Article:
Having accidentally seen the Amanpour show featuring, among others, Alan J. Kuperman, scholar, and currently a fellow of the Woodrow Wilson Center, a couple of days ago, I was interested enough by his comments to look up something to read from him. I came across his article on the moral hazard of the readiness to intervene in the murky world of mass violations of human rights, destructive intra-state conflict and genocide, especially with the seemingly growing prominence (or whatever) of the principle known as the Responsibility to Protect.
Full reference to the article:
Alan J. Kuperman: Mitigating the Moral Hazard of Humanitarian Intervention: Lessons from Economics. Global Governance 14 (2008), 219–240.
It was predictably the sort of highly stimulating intellectual fun of litte current practical consequence that I expected (which is not to say that it is not well-written, or that it is not clever, or that it is something that can in no way take on greater significance in the future).
The essence of its argument is simple: by offering a helping hand to potential rebels we might make potential rebels out of people who would otherwise just play silence-of-the-lambs or whatever. And this could, in fact, be problematic, as potential rebels tend to be destructive themselves and also to bring about a lot of destruction from the regime against which they rebel. Which could all be for a noble cause in the eye of the beholder, but may demand unwilling victims for its success. And so on.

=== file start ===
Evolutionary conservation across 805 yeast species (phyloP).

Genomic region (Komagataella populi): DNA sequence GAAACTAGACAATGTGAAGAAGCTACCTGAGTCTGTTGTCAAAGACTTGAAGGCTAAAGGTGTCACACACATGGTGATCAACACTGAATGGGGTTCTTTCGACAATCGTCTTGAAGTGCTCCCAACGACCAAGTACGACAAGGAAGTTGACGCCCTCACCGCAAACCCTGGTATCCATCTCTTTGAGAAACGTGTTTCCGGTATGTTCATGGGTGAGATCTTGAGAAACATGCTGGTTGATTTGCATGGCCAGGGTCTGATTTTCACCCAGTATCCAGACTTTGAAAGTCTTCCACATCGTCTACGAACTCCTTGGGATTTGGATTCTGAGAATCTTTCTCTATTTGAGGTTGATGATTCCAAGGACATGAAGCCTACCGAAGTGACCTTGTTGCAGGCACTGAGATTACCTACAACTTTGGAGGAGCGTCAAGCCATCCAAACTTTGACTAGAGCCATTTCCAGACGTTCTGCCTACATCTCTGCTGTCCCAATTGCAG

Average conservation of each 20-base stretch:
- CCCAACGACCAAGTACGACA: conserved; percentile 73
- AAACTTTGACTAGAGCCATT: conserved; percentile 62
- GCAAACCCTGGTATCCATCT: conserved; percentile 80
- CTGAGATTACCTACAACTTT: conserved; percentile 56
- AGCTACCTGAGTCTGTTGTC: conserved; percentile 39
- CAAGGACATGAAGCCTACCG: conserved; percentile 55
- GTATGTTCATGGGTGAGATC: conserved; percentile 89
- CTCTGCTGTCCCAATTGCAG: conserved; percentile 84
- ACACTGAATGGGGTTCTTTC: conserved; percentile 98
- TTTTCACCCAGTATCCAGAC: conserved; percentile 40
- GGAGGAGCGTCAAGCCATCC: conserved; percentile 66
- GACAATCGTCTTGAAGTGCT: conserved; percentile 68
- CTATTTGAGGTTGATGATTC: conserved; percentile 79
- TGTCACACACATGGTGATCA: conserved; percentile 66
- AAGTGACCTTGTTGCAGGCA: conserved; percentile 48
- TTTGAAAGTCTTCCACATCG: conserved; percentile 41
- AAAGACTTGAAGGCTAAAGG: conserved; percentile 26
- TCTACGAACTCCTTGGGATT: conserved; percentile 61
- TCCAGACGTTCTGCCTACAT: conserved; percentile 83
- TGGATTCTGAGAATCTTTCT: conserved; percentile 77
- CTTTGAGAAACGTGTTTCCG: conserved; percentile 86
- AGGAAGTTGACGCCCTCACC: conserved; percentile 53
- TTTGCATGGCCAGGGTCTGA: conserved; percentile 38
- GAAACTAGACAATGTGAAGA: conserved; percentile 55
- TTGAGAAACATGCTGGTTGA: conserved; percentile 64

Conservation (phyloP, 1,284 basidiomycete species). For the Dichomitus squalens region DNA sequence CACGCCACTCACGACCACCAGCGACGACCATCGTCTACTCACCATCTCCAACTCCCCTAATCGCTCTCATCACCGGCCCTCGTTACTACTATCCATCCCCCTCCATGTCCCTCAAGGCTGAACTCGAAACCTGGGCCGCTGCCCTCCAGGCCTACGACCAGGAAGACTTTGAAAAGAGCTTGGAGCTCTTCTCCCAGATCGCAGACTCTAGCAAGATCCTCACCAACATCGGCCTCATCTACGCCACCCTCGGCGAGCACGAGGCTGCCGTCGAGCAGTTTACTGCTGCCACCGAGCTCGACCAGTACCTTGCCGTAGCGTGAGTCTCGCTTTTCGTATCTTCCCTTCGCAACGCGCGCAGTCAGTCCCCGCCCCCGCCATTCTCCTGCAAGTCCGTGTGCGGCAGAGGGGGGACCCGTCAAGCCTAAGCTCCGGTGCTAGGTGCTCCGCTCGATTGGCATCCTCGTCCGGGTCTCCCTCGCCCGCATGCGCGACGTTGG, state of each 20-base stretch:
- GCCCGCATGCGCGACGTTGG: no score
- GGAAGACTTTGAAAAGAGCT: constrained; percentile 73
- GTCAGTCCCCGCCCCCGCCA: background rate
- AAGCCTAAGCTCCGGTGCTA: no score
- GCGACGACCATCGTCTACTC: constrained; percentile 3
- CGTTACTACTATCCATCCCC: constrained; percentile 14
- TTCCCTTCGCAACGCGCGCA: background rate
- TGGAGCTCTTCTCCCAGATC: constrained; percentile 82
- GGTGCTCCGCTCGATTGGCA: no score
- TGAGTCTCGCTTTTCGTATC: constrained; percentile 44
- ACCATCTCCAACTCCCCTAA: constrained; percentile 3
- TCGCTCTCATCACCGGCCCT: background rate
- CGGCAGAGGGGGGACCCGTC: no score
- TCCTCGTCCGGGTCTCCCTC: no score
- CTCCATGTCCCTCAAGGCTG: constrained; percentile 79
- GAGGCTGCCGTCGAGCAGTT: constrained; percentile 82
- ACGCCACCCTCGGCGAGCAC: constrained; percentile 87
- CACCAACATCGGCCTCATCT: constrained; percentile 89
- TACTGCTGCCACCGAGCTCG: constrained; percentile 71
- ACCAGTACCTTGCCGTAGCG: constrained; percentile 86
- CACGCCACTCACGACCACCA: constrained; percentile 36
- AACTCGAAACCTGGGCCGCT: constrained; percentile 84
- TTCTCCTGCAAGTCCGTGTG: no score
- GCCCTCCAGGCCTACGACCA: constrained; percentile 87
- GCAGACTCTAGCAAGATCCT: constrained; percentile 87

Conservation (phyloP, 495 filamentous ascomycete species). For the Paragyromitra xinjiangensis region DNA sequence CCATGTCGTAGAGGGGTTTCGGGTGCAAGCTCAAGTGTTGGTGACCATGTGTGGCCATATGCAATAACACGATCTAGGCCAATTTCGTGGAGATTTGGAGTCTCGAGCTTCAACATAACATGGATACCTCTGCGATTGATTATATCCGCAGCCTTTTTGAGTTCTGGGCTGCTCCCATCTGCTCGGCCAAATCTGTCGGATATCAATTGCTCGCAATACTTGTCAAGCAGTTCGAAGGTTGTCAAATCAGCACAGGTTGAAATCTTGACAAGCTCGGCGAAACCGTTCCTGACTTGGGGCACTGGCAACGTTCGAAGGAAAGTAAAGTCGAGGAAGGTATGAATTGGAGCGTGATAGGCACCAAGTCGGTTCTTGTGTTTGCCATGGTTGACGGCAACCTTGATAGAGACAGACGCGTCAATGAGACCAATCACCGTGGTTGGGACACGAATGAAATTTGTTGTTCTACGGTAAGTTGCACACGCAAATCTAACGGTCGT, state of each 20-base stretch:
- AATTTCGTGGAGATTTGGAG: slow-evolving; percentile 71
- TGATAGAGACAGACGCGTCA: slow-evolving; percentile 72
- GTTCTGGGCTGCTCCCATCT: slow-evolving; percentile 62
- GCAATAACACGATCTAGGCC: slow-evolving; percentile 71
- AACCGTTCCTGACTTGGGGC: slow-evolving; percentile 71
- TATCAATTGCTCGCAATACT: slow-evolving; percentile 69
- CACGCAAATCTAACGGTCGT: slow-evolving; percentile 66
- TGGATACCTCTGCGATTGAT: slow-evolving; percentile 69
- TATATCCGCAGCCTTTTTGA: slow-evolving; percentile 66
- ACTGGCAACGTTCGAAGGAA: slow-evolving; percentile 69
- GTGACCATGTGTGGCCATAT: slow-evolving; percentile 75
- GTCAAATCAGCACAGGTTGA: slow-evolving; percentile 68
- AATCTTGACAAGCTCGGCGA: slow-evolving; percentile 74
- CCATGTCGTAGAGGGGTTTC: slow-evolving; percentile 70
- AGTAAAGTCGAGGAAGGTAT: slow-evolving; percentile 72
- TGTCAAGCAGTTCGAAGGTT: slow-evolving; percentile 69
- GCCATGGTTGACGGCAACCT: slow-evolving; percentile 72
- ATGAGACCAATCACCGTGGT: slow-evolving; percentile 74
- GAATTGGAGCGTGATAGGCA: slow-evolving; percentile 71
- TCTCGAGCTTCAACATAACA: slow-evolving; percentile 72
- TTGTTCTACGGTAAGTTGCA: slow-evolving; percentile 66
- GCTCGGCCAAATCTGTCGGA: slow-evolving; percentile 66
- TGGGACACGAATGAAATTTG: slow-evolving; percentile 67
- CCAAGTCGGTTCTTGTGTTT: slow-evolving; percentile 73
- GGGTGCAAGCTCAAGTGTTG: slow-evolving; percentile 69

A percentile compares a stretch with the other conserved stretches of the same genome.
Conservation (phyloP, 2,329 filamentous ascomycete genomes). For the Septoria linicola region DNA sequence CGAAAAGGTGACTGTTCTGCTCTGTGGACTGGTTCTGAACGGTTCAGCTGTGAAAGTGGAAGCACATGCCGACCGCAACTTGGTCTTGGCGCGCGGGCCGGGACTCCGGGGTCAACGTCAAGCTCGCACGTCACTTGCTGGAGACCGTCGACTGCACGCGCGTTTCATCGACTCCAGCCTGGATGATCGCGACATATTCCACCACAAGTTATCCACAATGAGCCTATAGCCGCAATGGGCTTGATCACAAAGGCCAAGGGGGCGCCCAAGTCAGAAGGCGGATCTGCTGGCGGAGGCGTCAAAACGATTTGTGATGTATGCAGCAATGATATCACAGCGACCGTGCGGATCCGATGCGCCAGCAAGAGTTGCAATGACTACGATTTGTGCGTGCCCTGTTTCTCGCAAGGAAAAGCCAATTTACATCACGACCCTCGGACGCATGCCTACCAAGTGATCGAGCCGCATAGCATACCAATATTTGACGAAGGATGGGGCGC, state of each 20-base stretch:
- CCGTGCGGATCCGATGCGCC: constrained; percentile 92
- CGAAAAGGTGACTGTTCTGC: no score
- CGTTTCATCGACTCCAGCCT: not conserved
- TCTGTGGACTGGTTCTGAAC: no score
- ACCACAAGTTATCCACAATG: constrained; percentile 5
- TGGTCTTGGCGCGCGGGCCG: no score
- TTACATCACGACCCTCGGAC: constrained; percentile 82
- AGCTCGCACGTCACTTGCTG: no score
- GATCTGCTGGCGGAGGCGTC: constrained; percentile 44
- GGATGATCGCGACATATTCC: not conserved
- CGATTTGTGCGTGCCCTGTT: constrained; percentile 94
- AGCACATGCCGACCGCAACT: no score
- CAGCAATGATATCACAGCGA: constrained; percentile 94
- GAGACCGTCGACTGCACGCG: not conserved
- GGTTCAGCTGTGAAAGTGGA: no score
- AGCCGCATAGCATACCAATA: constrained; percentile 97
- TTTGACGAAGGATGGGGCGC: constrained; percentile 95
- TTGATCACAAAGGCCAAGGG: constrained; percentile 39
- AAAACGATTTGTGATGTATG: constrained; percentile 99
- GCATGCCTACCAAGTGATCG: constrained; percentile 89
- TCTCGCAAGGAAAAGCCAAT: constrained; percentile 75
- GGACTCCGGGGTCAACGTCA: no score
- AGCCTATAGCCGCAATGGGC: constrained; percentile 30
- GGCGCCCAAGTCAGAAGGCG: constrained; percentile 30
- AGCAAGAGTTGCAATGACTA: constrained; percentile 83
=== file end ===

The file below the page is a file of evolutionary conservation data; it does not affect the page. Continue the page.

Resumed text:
Why am I writing of this here? How would this be relevant regarding Afghanistan? Well, the Taliban are certainly not rebelling for intervention, so if there is a link it has to be somewhere else.
Let me think.
Aha. I see. It can be found in the absence of something. In all those debates about the U.S. national interest that should (irony) drive the activities of the 38 ISAF contributing countries and the others that participate in Operation Enduring Freedom, one implicitly finds the constant rejection of the principle of the Responsibility to Protect, or R2P... and the rather mistaken idealisation of the 1990s when the UN and others were expressing concern about things like the war blockade of the Hazarajat where the Taliban were facing local resistance and persistent guerrilla warfare, but of course no intervention was meaningfully contemplated.
The interesting thing is, Kuperman himself identifies a "randomisation" of the response to possible humanitarian-intervention situations as a way of mitigating the moral hazard of the R2P "insurance" dilemma. That randomisation is being practiced, and when interventions are carried out, staying the course is not regarded as that what needs to be done by default.
I am not, actually, taking a normative view on this, saying that this is universally wrong, and that national interests should be forgotten and humanitarian interests necessarily prioritised all the time. I am merely intrigued, intellectually, by the total disconnect between the discourse about Afghanistan and the discourse of R2P...